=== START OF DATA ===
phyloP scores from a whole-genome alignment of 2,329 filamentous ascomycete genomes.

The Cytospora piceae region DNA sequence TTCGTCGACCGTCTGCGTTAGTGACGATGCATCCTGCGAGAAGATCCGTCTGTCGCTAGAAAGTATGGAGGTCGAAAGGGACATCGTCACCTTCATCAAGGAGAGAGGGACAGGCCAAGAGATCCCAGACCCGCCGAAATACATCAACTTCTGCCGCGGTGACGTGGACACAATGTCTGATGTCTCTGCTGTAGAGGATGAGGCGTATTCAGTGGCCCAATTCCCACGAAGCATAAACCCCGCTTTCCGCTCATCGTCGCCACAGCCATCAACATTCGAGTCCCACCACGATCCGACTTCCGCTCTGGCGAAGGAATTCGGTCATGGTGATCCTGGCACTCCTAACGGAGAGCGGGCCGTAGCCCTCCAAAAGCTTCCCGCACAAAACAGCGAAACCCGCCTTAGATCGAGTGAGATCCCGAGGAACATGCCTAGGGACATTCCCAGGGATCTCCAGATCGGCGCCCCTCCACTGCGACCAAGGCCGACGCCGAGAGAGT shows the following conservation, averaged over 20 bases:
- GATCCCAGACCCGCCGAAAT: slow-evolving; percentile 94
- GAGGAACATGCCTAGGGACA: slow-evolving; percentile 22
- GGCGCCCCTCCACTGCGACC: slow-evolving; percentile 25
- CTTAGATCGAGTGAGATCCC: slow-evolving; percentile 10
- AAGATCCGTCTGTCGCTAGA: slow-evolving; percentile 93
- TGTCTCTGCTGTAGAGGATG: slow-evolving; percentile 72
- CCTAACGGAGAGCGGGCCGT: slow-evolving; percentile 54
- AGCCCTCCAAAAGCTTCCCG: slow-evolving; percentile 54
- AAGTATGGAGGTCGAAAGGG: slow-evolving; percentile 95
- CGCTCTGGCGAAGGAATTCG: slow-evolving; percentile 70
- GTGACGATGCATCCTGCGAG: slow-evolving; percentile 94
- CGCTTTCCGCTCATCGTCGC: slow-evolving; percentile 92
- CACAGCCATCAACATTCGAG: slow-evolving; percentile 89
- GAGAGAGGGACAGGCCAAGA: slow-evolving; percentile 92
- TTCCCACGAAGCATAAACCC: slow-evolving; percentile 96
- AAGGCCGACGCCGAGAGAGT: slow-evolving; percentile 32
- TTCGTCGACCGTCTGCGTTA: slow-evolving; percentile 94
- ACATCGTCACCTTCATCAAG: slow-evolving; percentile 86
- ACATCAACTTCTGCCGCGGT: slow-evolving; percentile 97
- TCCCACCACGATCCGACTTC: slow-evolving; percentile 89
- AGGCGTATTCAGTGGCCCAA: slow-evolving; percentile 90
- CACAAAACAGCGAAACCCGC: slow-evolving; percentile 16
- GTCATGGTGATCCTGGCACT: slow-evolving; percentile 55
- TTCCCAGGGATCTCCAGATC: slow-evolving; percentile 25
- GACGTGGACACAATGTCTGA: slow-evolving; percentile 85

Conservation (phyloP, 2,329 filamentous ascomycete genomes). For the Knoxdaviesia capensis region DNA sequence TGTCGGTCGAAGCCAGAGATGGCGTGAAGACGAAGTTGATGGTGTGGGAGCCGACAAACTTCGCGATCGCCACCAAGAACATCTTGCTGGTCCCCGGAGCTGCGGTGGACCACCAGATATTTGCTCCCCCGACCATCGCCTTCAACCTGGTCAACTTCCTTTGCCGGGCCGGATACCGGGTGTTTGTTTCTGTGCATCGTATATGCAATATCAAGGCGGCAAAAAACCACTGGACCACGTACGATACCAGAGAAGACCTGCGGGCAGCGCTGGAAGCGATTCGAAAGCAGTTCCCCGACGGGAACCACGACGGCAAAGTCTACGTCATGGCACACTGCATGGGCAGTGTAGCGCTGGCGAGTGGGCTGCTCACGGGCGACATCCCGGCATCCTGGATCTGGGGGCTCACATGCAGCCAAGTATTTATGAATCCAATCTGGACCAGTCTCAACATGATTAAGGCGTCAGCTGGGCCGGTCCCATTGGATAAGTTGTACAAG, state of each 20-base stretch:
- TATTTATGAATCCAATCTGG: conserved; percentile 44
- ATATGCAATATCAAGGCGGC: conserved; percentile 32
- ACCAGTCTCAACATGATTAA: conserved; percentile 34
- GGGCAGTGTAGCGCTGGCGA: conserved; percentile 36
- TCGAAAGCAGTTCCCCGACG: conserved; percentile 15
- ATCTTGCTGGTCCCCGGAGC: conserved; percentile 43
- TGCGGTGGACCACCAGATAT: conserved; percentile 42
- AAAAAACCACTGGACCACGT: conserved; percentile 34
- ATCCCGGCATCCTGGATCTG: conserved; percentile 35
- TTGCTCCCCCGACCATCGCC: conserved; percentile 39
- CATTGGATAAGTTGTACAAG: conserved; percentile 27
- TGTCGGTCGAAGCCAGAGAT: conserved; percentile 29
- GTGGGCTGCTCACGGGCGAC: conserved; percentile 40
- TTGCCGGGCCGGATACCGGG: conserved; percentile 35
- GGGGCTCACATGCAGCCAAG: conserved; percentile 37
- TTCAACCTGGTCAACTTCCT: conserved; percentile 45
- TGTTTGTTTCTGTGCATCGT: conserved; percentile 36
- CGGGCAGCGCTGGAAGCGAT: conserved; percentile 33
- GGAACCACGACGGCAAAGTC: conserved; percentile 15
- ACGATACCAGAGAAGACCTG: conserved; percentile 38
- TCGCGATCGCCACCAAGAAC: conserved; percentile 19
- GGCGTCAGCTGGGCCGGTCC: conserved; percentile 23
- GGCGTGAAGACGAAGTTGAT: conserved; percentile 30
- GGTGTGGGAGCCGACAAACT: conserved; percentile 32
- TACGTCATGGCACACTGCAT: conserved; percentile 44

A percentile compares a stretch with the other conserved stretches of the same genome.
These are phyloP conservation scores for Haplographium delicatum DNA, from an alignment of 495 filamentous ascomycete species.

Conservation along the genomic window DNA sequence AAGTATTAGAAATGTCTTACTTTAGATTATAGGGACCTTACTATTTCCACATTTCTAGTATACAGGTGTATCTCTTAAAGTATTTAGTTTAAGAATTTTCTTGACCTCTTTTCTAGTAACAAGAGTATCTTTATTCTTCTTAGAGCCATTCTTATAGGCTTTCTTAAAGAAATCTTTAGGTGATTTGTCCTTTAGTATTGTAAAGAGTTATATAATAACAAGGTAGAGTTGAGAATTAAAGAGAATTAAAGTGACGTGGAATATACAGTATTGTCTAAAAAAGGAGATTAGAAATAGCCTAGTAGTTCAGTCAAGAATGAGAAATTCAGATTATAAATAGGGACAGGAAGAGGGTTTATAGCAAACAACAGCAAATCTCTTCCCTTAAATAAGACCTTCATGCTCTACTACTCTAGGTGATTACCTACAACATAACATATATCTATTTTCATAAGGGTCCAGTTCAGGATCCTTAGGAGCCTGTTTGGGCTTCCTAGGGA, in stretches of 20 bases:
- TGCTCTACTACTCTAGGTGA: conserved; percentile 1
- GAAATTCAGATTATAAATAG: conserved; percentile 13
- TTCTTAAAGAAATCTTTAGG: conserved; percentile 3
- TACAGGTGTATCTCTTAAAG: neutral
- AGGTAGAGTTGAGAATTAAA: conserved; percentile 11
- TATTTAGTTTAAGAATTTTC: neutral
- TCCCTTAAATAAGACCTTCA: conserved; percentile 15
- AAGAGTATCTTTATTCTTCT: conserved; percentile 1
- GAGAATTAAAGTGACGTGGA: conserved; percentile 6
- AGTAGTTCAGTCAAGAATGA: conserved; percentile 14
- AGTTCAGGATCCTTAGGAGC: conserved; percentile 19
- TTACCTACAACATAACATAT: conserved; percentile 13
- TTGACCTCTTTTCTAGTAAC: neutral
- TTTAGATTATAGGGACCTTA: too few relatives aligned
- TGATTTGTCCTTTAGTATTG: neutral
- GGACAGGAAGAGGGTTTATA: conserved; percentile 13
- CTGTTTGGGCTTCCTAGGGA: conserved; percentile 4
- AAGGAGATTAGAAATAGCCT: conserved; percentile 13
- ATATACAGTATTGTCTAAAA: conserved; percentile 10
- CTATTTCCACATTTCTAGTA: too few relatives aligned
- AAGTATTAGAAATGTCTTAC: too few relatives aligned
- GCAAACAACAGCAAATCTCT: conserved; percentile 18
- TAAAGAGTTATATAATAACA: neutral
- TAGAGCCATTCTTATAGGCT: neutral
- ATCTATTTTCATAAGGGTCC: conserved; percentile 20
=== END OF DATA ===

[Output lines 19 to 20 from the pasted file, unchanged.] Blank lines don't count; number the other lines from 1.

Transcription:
- TTCGTCGACCGTCTGCGTTA: slow-evolving; percentile 94
- ACATCGTCACCTTCATCAAG: slow-evolving; percentile 86